It was another visionary French that remembered and saw once again the beauty of “La blouse roumaine”. Yves Saint Laurent was inspired in 1981 by Matisse’s work to create a whole collection based on the Romanian traditional blouse. His vision encompassed not only the main element of the Romanian national costume, the blouse, but all other elements: the skirt, the wide belt and even the hair style of the peasants that wore them here, in our country. The final piece of his collection is a beautiful bride costume worn by the voluptuous Letitia Casta with a white on white embroidery of the blouse, a large belt and a wide skirt, wearing her hair up in a crown made from a pigtail of hair and adorned with wheatear. Around her neck, a cross, a symbol of Romanian belief, simple and eloquent. Yves Saint Laurent was one of the major creators of modernity and trends in fashion, but it is worth knowing that his “Romanian collection” will be forever remembered.
In 2008 the American fashion designer Oscar de la Renta has found inspiration in the Romanian folk motifs in his spring collection. The stitches were hand-made, the materials were mostly natural, and the details were incredible. Then, in 2012 Tom Ford launched one of the most hidden collections in fashion. No one knew what the collection was made of, and in the end, it turned out it was an ethnical inspired collection. Its combined elements from Latin America and Spain, but also from Romania. It made the headlines, and one of the Vogue covers featured the English singer Adele dressed in a tom Ford creation inspired by a traditional blouse from Sibiu, white with black embroidery.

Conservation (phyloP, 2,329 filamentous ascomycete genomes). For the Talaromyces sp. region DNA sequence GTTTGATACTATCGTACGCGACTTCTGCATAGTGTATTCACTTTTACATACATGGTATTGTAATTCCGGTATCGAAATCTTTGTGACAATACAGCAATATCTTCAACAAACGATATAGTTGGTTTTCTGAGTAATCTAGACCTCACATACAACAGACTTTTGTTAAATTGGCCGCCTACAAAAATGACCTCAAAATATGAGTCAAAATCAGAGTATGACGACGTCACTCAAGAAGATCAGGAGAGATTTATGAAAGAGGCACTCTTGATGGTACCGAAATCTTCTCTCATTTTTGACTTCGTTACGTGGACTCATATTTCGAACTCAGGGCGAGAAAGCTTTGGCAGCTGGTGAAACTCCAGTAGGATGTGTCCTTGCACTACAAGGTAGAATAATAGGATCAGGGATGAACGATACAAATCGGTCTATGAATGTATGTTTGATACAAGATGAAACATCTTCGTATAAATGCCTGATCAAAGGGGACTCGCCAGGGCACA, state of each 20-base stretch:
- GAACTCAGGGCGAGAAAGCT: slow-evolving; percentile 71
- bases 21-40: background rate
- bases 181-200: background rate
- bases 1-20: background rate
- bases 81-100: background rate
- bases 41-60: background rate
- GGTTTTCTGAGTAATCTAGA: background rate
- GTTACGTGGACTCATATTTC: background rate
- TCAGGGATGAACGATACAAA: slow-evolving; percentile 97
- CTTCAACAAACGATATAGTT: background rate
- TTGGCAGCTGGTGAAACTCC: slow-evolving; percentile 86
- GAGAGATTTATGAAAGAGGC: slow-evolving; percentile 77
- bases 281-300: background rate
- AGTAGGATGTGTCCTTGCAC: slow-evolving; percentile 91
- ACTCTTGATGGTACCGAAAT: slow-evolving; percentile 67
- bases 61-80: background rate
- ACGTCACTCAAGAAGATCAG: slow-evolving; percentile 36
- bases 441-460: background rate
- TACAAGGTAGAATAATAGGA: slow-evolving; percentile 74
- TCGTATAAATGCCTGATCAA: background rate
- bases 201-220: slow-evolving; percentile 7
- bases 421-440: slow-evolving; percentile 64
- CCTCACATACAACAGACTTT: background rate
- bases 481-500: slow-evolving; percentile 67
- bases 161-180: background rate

Emilio Pucci, the Italian fashion house, launched in 2015 a collection that included blouses inspired by the Romanian design. In 2012 one fashion designer, Philippe Guilet created a collection named 100%. ro. He is a French designer established in Romania and he worked for both Jean Paul-Gaultier and Karl Lagerfeld. What it is extraordinary regarding this collection is not only the fact that he used and modernized each piece of traditional clothing, but he gathered craftsmen and folklore artists and worked closely with them, studying the significance of the pieces and getting to know the real art behind the clothes. His goal was to make the Romanian traditional costume known to the whole world.
The fame and recognition that the authentic Romanian blouse has known during the past years, especially since 1989, it makes us proud as a nation, but it gives way to a lot of abuse. There are a lot of people, bog names in fashion and industry, that use the Romanian tradition in hand stitching to sell clothing items, but they do not recognize their source of inspiration. They use the exact same symbols and motifs that cannot be found nowhere in the world but in Romania. Stealing patterns and models from different small population has become quite a practice for some and that is why the public opinion started a campaign that shines a light on recognizing the source in fashion: #givecredit.